SpaceX continues the Falcon Heavy scene with a sunrise launch of the Falcon 9

Follow SpaceX The latest Falcon Heavy sight With the Falcon 9 launching shortly after sunrise, resulting in more ethereal views of the company’s rockets in action.

SpaceX’s visual style is off to a strong start in 2023. All of the rocket launches are fairly impressive, but SpaceX managed to complete the first twilight launch of its Falcon Heavy and launch of the backlit Falcon 9 by morning sun with a difference of less than three days. Falcon Heavy kicked off the duo Jan. 15 with the successful launch of the US Space Force’s USSF-67 mission. Three times more powerful than the Falcon 9 and the most capable commercial rocket ever, the Falcon Heavy lifted off shortly after sunset. The fury of its exhaust was amplified by the twilight sky as it rose back into the sunlight, producing it One of the most exciting launches in SpaceX history.

62 hours later, a Falcon 9 rocket launched from SpaceX’s Cape Canaveral Space Force Station (CCSFS) with the US Army’s Sixth Center. GPS Navigation Satellite III upgrade inside the fairing of the load. The mission was flawlessly successful. Falcon 9 Booster B1077 landed on the A Shortfall of Gravitas drone ship eight and a half minutes after takeoff, completing its second-class launch and landing. 90 minutes after leaving Earth, the Falcon 9 upper stage Deployment of the GPS III SV06 satellite to me nominal transfer orbit One end is 392 kilometers and the other is 20,170 kilometers (about 12,530 miles) above the Earth’s surface. The satellite will use its own thrust to lift itself into a circular orbit, where it will eventually enter the process and begin distributing more accurate position information.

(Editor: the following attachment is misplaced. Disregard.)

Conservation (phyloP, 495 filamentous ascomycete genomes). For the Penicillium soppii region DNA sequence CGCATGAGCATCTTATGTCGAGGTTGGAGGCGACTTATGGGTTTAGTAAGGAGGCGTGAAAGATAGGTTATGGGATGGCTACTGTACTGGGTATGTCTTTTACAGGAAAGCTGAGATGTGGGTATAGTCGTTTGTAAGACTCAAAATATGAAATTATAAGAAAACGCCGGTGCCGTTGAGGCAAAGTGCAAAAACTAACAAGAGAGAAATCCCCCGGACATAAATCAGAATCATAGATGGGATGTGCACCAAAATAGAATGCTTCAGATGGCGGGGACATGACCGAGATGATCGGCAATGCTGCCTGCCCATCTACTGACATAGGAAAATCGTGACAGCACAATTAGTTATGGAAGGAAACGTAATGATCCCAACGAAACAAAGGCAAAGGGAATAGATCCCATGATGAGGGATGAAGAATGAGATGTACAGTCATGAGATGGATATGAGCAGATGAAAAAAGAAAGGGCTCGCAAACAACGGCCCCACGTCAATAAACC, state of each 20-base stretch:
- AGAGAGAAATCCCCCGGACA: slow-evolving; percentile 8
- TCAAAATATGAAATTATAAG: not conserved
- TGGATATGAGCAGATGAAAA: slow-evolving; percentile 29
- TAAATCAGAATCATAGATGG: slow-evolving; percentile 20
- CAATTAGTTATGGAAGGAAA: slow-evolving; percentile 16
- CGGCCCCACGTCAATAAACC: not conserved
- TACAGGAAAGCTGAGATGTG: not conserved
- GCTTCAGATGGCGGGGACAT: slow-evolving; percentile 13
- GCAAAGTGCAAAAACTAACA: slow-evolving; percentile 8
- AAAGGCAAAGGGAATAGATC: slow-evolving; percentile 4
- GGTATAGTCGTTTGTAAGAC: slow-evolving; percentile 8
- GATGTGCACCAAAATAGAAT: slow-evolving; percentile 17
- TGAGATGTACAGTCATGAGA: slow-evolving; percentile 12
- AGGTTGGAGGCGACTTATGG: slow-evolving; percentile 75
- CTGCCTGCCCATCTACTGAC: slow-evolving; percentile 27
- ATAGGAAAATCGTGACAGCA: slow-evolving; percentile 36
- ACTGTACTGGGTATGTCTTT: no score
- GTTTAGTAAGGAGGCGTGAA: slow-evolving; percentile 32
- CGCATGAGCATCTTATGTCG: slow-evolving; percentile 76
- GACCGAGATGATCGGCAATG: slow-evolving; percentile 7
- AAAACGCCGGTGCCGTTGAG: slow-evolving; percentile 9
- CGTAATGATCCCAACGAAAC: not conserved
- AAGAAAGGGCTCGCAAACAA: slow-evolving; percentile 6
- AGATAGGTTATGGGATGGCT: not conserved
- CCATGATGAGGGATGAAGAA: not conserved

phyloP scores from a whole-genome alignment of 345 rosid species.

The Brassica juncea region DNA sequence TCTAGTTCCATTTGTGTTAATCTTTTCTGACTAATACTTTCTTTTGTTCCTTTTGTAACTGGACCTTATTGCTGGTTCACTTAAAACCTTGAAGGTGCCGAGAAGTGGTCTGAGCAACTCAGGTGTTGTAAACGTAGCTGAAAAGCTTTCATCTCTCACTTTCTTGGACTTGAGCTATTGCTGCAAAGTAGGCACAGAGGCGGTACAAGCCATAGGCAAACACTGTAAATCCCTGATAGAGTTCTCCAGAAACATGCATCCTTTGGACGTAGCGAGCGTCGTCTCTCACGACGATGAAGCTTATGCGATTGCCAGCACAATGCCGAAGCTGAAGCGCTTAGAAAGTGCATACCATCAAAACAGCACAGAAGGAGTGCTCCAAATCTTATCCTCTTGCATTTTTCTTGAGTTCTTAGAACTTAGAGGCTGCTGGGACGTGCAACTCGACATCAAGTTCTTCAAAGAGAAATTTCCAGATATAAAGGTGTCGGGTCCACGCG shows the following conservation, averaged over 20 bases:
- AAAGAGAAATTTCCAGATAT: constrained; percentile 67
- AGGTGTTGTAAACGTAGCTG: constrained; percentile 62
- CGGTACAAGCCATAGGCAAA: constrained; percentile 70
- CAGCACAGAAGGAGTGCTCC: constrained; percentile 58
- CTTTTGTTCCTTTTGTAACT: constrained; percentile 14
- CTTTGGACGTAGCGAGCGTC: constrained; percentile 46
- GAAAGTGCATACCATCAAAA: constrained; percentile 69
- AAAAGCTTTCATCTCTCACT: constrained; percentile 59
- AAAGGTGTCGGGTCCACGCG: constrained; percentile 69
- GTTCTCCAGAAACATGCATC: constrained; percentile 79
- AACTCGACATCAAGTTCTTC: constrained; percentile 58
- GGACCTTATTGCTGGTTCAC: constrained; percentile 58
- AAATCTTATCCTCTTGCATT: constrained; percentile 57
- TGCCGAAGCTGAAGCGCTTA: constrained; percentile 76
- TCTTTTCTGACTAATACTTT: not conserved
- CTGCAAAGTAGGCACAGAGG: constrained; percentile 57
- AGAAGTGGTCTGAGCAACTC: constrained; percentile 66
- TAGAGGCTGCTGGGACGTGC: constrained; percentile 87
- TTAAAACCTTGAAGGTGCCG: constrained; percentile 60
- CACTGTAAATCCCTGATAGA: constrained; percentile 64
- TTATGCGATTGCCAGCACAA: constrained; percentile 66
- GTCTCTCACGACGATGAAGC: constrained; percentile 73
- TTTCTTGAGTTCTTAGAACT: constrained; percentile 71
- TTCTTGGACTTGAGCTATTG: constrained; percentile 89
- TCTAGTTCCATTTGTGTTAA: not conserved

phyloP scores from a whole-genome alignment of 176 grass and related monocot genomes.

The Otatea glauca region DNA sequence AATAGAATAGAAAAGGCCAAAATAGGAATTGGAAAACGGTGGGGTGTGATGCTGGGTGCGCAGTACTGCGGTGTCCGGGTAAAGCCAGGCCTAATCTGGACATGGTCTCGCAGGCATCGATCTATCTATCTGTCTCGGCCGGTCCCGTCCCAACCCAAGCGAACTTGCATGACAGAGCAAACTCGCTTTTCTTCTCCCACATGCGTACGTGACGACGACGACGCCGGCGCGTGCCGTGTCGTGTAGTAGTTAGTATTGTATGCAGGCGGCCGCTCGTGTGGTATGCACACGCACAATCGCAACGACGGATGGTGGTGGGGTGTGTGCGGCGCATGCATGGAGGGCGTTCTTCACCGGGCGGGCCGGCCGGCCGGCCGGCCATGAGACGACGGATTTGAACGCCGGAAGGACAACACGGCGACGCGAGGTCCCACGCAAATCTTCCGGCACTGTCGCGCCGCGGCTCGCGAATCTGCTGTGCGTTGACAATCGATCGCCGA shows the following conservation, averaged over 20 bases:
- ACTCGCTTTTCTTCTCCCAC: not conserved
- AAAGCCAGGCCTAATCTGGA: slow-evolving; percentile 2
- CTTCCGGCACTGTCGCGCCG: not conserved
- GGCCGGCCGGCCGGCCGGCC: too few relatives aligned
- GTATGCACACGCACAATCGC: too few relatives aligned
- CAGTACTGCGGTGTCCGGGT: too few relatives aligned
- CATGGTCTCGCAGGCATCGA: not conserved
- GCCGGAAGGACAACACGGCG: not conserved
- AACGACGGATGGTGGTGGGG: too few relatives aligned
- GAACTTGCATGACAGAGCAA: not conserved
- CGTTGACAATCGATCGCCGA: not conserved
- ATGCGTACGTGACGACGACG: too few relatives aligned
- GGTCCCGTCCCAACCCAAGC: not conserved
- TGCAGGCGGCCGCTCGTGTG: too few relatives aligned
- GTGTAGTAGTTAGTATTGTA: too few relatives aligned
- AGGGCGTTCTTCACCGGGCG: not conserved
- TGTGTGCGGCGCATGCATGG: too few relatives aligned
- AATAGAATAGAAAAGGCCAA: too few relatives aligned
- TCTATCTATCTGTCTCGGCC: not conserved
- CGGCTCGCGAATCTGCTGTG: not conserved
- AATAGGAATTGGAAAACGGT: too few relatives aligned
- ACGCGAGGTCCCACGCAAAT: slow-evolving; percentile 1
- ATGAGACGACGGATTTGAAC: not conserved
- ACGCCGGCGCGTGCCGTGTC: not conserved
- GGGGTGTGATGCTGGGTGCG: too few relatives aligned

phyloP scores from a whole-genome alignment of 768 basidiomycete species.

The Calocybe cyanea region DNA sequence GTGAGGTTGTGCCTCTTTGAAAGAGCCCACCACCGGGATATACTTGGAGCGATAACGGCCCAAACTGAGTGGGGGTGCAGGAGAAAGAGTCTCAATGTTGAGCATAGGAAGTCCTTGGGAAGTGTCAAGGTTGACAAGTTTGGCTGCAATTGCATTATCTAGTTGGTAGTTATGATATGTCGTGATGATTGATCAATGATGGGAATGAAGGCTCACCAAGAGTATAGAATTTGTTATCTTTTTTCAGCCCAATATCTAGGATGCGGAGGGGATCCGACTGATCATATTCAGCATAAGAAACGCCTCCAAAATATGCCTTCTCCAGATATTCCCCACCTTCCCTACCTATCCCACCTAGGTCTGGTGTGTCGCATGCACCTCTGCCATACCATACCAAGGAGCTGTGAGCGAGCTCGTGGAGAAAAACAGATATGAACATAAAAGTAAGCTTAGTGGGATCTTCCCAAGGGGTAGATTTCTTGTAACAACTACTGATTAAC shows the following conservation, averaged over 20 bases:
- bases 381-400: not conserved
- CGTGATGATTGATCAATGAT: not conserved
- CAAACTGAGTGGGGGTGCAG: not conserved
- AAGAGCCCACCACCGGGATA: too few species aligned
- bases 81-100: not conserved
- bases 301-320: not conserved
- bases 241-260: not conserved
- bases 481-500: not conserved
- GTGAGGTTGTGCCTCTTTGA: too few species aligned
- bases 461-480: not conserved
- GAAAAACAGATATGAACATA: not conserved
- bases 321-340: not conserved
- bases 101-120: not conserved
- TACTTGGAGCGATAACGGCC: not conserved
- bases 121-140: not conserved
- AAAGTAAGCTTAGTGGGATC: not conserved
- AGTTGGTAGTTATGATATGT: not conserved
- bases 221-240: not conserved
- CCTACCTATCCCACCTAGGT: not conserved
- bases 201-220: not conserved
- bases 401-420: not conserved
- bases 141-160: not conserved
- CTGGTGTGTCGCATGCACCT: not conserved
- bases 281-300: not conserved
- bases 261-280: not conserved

For unknown reasons, SpaceX delayed the launch by 14 minutes, pushing T-0’s time from 7:10 a.m. to 7:24 a.m. — from just before sunrise to just after sunrise. As a result, instead of a brief twilight scene, the Falcon 9 took off with the morning sun low in the sky and almost directly behind the rocket from certain vantage points. Solar rocket transits are potentially rarer than perfect aurora launches, making them an impressive pair of back-to-back SpaceX missions.

Perhaps the most exciting Falcon 9 solar transit to date. (SpaceX – Ben Cooper)

Heading towards 100?

GPS III SV06 was SpaceX’s fourth launch in the first 18 days of 2023. This pace is far from unusual yet. A company record in 2022, but the fact that three of those missions were launched from a single platform — the LC-40 — is. Over the past six weeks, SpaceX has launched six Falcon 9 rockets from the LC-40 — an average of one launch every seven days. This sustained cadence is unprecedented for one SpaceX board, and it has three.

In 2022, the LC-40 managed 33 launches — once every 11 days. It’s California facilities (SLC-4E) and Kennedy Space Center (Pad 39A) combined to support 28 launches, for a total of 61 Falcon launches last year. SpaceX CEO Elon Musk’s goal of 100 launches in 2023 is known to be exceptionally ambitious and may be difficult to achieve. But really, SpaceX’s performance over the past six weeks makes this unprecedented goal more and more achievable.

The LC-40 isn’t alone in improving its cadence. For the six backbone platform launches, the SLC-4E managed five launches in the same six-week period. Combined, SpaceX’s three platforms have supported 11 successful launches in the last 42 days, which would equate to 95 launches a year if they continued throughout 2023. Having already maintained that pace for six weeks, and with an almost unbelievable 2022, the launch is done. 100 times in 2023 suddenly seems like a real possibility.

Continuing this relentless push, SpaceX’s next mission – Starlink 2-4 – is scheduled to launch as early as 7:23 AM PST (15:23 UTC) tomorrow, January 19th.

SpaceX continues the Falcon Heavy scene with a sunrise launch of the Falcon 9






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